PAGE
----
A complementary research axis is represented by surrogate geochemical models, employed at runtime during the coupled simulations in place of the expensive equation-based chemical solvers (Jatnieks et al.2016; De Lucia et al.2017). Surrogate models are statistical multivariate regressors which are trained in advance on an ensemble of geochemical simulations spanning the expected parameter space encountered during the coupled simulations. Regressors commonly employed for this goal are artificial neural networks (Laloy and Jacques2019; Guérillot and Bruyelle2020; Prasianakis et al.2020; Lu et al.2020), random forest (Lu et al.2020), xgboost (De Lucia and Kühn2021a), and Gaussian processes (Laloy and Jacques2019). For low-dimensional problems, such as calculating the number of free variables that define the behavior of a chemical system, employing lookup tables proved to be a feasible approach (Huang et al.2018; Stockmann et al.2017). However, their applicability degrades rapidly with dimensionality of the chemical system, since search and interpolation within the tables become exponentially more costly when dealing with many independent variables. All these approaches have in common the necessity to precalculate the chemistry, and many research questions are still open concerning the required sampling density of the parameter space and the optimal tuning strategy of the surrogates, which is a hardly automatable problem.

Leal et al. (2020) proposes an on-demand learning strategy for speeding up the chemical calculations without any need for training in advance. Their algorithm, implemented in the Reaktoro simulator (Leal2015), tries first to predict the result of an equilibrium calculation using a first-order Taylor extrapolation from a previously fully computed equilibrium state. If the prediction is not accurate enough, a new full equilibrium calculation is performed and the sensitivity matrix of the newly computed equilibrium state is saved for future predictions. An on-demand clustering strategy is furthermore applied to the stored computations to optimize the search for the equilibrium state most suitable for extrapolation from each given new prediction. The on-demand clustering strategy was devised to eliminate the curse of dimensionality that existed in their previous version of the algorithm (Leal et al.2017), which relied on a nearest-neighbor search strategy (Kyas et al.2020).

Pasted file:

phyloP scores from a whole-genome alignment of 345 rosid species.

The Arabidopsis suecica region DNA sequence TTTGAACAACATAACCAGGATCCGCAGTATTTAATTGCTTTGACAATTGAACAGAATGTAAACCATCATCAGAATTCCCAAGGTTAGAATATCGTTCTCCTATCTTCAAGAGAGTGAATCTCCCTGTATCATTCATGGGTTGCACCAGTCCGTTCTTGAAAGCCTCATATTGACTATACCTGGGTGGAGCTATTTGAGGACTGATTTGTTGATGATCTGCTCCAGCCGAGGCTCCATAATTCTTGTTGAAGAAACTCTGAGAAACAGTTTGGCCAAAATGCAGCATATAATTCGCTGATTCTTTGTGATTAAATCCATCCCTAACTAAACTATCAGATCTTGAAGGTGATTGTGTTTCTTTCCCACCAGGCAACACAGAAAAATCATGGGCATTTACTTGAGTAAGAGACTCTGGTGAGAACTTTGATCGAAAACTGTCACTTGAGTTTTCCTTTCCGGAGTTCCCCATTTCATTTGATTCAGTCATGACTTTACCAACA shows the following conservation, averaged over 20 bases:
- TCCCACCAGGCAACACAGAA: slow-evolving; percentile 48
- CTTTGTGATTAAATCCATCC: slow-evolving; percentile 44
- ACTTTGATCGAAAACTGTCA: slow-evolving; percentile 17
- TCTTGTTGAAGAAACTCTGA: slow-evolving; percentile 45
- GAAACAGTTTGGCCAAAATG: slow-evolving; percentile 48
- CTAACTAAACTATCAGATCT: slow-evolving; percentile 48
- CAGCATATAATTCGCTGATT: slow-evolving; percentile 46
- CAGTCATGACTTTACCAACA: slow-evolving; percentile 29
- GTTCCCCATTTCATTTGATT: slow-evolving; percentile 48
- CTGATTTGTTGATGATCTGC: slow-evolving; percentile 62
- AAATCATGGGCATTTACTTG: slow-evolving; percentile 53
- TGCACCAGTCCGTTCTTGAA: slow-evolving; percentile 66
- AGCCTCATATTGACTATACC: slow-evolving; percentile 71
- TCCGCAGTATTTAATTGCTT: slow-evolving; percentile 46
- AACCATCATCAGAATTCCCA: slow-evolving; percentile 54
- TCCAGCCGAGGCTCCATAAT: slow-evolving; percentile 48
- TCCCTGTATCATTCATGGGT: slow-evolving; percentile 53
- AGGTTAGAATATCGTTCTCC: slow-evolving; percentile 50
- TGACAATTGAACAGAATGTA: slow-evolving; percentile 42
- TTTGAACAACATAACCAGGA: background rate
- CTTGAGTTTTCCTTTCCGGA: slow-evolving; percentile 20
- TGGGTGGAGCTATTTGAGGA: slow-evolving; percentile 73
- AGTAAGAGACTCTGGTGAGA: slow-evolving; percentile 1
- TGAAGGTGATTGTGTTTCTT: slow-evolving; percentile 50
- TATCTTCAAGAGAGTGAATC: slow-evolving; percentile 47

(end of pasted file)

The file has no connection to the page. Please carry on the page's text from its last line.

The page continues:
1.2 Contributions of this paper

We initiated the development of POET in order to integrate and evaluate different algorithmic improvements capable of accelerating coupled reactive transport simulations, in the framework of a SNIA coupling, and focussing in particular on the acceleration of the geochemical sub-process. POET's parallelization of the geochemistry has been designed with a master/worker architecture based on the MPI standard (Message Passing Interface Forum2015). Furthermore, we introduce a novel MPI-based implementation of distributed hash tables (DHTs), enabling caching of already computed geochemical simulations and their subsequent reuse in further time steps. Since lookup and retrieval from the DHT is much quicker than the setup and calculation of the corresponding “full physics” chemical simulations, the caching promises significant speedup when the already computed values are frequently reused. This is a common occurrence in many practical reactive transport scenarios, which often start from an homogeneous initial state and where a reactive front typically spreads through the domain with a high degree of self-similarity (De Lucia et al.2015).

Overall, the contributions of this work as implemented in POET and which are detailed in the paper can be summarized as follows:

  • We propose a master/worker design and a load distribution algorithm to speed up geochemical sub-processes (Sect. 2.2).

  • We present a novel implementation of a fast MPI-based DHT (Sect. 2.4.1).